Play Mamet Mad Libs
It's the world's most profane game.
Fill in the blanks below with the words and parts of speech noted, then transfer them in order to the David Mamet quote below. Fun!
3. _________(Body Part)
Seattle Rep revisits the profane poetry of David Mamet with a new staging of American Buffalo, starring Hans Altwies, Charles Leggett, and Zachary Simonson as minor-league crooks plotting a rare-coin heist.
The Rep has developed a sort of Mamet-ready team led by director Wilson Milam, battle-tested in the 2010 production of Glengarry Glen Ross, and they're is back for another round of verbal swordplay. Leggett was the best thing about that Glengarry as the no-good Dave Moss, making his final exit from the office so ferociously—with doors slamming, water coolers flying, and a hailstorm of F-yous raining down—even the sturdy two-story set shuddered. (Tony-winning scenic designer Eugene Lee, who also did the sets for Wicked and The Seafarer at the Rep, deserved as much applause as the cast in that show. He's back on for American Buffalo.)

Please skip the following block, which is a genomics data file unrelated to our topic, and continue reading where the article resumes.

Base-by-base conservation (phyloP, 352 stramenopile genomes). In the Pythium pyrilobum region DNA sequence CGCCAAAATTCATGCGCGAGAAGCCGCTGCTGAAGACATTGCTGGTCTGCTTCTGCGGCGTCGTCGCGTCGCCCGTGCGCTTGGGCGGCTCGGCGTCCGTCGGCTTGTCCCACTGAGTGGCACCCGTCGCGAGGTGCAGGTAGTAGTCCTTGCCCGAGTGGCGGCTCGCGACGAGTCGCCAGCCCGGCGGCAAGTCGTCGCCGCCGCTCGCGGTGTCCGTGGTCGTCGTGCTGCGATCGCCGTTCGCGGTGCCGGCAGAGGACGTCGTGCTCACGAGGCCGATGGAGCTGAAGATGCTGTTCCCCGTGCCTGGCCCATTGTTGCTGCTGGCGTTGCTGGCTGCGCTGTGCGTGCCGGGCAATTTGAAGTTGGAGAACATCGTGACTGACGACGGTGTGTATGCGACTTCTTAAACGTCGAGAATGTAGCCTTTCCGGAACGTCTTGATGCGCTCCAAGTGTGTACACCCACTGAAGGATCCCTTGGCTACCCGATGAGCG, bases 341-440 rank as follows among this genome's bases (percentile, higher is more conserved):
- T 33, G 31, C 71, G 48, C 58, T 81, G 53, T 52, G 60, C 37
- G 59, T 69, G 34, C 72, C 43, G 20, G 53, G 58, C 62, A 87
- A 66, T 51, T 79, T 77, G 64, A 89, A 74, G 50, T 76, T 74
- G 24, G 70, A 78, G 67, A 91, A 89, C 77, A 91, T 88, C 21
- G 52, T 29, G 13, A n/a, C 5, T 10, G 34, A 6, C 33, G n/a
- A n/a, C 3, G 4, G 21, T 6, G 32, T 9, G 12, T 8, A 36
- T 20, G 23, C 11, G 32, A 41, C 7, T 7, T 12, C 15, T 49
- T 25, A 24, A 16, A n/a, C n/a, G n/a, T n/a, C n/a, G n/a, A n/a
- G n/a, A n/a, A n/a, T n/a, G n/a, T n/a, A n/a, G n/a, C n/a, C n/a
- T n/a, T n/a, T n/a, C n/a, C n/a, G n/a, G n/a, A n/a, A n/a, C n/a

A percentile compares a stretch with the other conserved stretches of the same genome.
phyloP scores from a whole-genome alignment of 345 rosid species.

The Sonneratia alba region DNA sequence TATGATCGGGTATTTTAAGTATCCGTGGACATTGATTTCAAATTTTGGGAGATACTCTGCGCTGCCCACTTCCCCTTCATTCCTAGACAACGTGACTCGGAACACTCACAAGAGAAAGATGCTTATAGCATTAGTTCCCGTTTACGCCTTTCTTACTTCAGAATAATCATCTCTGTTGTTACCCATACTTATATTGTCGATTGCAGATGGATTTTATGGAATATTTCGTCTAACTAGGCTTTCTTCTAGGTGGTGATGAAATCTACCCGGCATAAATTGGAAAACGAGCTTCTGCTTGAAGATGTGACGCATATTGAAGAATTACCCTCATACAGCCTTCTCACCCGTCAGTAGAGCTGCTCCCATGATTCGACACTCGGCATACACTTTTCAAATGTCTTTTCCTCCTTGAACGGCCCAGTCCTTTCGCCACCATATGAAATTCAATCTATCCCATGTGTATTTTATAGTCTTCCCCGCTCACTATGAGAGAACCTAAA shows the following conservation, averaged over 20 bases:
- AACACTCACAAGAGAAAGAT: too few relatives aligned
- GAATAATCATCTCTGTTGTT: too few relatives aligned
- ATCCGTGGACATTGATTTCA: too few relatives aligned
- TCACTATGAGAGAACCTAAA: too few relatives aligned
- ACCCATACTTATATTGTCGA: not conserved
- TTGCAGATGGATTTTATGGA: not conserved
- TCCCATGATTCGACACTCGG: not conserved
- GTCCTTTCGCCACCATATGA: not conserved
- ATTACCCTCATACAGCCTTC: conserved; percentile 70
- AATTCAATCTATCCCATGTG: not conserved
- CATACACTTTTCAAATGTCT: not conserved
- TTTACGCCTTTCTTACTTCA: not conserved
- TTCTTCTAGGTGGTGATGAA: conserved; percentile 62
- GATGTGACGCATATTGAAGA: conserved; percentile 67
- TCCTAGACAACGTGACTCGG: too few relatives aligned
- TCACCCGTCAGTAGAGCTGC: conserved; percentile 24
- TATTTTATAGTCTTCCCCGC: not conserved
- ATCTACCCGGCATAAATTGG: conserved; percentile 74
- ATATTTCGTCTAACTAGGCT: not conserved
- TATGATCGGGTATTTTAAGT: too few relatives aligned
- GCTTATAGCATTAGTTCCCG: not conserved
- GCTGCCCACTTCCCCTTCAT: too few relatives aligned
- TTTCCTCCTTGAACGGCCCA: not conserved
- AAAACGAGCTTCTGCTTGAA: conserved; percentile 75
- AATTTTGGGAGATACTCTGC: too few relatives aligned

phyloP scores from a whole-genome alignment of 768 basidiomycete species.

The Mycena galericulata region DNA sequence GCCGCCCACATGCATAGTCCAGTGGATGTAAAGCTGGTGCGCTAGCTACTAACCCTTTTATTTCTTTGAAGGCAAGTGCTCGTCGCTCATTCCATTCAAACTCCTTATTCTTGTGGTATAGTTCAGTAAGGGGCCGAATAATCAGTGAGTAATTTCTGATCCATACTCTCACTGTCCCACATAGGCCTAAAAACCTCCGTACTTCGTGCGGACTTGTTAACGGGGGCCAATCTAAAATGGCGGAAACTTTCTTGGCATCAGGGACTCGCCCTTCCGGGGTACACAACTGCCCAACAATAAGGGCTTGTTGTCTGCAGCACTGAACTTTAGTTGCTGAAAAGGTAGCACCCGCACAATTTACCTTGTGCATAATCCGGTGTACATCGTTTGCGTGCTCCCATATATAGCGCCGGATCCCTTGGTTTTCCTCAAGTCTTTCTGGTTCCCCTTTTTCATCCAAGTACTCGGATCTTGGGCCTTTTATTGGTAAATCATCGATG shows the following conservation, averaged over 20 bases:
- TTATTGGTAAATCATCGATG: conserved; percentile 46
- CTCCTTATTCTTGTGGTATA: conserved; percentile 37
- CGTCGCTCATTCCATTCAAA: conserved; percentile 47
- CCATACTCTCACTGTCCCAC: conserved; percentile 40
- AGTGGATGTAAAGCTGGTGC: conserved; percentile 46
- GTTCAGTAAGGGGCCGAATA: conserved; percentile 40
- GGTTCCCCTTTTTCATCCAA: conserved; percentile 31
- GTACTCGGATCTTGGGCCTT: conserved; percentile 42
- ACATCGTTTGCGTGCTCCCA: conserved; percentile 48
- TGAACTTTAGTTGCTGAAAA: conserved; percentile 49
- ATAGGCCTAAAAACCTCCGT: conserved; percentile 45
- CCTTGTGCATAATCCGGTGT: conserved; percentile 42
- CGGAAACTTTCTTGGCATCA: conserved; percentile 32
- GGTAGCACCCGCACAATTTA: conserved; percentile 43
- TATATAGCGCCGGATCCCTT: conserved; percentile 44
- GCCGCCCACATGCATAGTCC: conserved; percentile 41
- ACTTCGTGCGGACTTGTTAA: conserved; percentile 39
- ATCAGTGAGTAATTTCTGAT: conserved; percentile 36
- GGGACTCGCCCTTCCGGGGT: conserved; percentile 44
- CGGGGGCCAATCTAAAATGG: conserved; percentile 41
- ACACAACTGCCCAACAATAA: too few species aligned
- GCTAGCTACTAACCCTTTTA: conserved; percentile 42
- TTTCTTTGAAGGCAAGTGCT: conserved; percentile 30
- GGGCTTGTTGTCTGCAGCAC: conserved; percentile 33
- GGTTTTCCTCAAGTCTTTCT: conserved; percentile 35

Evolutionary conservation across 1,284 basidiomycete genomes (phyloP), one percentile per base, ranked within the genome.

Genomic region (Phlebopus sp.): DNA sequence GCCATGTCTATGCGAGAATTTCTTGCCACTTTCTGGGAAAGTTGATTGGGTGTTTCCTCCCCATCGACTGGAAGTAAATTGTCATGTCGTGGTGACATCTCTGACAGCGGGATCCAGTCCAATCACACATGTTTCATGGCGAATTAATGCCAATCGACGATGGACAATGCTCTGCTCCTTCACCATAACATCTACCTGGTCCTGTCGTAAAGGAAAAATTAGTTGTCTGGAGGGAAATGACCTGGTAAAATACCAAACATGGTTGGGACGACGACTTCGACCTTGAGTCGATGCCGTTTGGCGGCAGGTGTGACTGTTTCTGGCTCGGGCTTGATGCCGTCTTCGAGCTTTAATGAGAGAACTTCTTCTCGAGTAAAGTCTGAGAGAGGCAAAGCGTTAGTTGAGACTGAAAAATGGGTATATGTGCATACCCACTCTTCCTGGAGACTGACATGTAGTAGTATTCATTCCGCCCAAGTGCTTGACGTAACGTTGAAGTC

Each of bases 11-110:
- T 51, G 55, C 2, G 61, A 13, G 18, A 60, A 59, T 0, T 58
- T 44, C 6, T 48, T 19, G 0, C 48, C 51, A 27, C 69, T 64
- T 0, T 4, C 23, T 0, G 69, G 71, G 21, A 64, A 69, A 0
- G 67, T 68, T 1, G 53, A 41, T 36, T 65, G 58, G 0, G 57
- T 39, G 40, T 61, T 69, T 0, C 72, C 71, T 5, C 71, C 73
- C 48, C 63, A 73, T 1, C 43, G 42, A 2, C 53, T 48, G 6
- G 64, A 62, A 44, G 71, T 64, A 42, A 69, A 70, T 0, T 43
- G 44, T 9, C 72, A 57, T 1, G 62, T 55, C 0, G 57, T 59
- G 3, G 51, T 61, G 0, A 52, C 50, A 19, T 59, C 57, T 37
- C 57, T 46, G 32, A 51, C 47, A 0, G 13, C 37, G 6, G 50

And though Mamet's stacatto dialogue has birthed countless imitators, this 38-year-old play still sets the standard. It's one of his most gripping works, playing games with language while telling a tragicomic story that's still familiar, of not-so-Artful Dodgers who are as desperate to survive as anyone well acquainted with our Great Recession.
Jan 11–Feb 3, Seattle Repertory Theatre, $15–$80 (recommended for ages 17 and up)